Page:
IAS Fellow at Van Mildert College, Durham University (January – March 2009)
Professor Adi Ophir is associate professor at the Cohn Institute for the history and philosophy of science and ideas, at Tel Aviv University. His main interest is modern and contemporary continental philosophy in the domains of ethics, political philosophy, and critical theory. He has written about twentieth thinkers like Arendt, Foucault, Lyotard, Leivnas, and Agamben, and about various aspects of Israeli culture and society. In his Order of Evils(Zone Books 2005, originally published as Lashon lara, Am Oved 2000) he presents an outline for “moral ontology” based on understanding the social production and distribution of “evils” (losses, damages, injuries, suffering, and risks), and proposes a new interpretation of the concepts of evil and injustice. Working for the Present (Avodat Hahove, Hakkibutz Hameuchad 2001) is a collection of deconstructive readings of some major texts and events in contemporary Israeli culture. In 2002 he published with Ariella Azoulay Terrible Days (Yamim Raim, Resling 2002), a collection of critical essays on the political situation in Israel. This Regime Which is not One, his most recent book, co-authored with Ariella Azoulay and forthcoming in Hebrew this spring, is a historical survey and a comprehensive anatomy of the Israeli rule in the Occupied Palestinian Territories and its impact on the Israeli political system.
In the early nineties Professor Ophir founded and edited Theory and Criticism, Israel’s leading journal for critical theory. More recently, as a fellow at the Van Leer Jerusalem Institute, he directed an interdisciplinary research project on “Humanitarian Action in Catastrophes: The Shaping of Contemporary Political Imagination and Moral Sensibilities.” In its new phase, and in cooperation with Palestinian scholars, the research group focuses on processes of “catastrophization” and the responses of local and global humanitarian and human rights organizations to various aspects of the chronic and ongoing disaster in Palestine-Israel. Professor Ophir is also a fellow at the Center of Advance Jewish Studies at the Hartman Institute in Jerusalem.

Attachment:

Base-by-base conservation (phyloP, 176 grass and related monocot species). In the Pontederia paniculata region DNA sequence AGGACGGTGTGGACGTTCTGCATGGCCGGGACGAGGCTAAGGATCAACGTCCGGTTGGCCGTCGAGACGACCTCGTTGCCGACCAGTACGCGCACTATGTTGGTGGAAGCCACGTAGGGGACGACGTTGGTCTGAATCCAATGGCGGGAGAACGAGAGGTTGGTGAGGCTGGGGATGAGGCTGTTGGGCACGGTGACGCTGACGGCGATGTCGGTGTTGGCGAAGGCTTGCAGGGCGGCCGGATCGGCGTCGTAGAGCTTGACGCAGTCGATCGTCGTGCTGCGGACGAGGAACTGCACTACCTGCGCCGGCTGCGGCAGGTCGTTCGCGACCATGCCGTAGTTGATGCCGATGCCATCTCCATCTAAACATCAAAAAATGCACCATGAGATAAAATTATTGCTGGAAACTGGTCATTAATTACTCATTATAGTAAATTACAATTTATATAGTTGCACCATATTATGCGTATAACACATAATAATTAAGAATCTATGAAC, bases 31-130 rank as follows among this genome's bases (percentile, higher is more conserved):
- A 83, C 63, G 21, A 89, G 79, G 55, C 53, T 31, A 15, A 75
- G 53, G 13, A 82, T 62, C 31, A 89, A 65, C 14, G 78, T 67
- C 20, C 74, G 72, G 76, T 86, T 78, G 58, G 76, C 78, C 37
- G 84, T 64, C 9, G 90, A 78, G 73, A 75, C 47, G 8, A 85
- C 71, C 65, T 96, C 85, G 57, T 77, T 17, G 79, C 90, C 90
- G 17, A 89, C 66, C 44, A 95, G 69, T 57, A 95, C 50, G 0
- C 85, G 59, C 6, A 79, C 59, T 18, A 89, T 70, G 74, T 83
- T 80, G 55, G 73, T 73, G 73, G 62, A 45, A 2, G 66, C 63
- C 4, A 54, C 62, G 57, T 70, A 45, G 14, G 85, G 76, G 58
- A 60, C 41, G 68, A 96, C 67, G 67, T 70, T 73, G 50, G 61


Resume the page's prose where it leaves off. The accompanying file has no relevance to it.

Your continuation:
His recent publications include “Moral Technologies: The Administration of Disaster and the Forsaking of Lives” (Theoria veBikoret 23, 2002); “Life as Sacred and Forsaken: Introduction to Gorgio Agamben’s Homo Sacer” (in Shay Lavie, ed., Technologies of Justice, Tel Aviv: Ramot 2003);”Understanding the Political in the Work of Hannah Arendt” (in Idith Zertal and Moshe Zuckermann eds., Hannah Arendt: Half a Century of Polemics, Hakkibutz Hameuchad 2004), “Evils, Evil, and the Question of Ethics” (in Modernity and the Problem of Evil, ed. By Alan Schrift. Bloomington: Indiana University Press, 2005), and (together with Ariella Azoulay) “The Monster’s Tail: The Wall and the Logic of the Occupation” (in Michael Sorkin, Against the Wall, The New Press 2005).
In his current research, which will be his main preoccupation at the IAS, Professor Ophir examines the ambiguous role of catastrophes – both natural and man-made – in the construction and deconstruction of the modern State. He uses the site and time of catastrophes as a prism for studying the relation between sovereignty and governmentality in different state formations and among various governmental and non-governmental actors.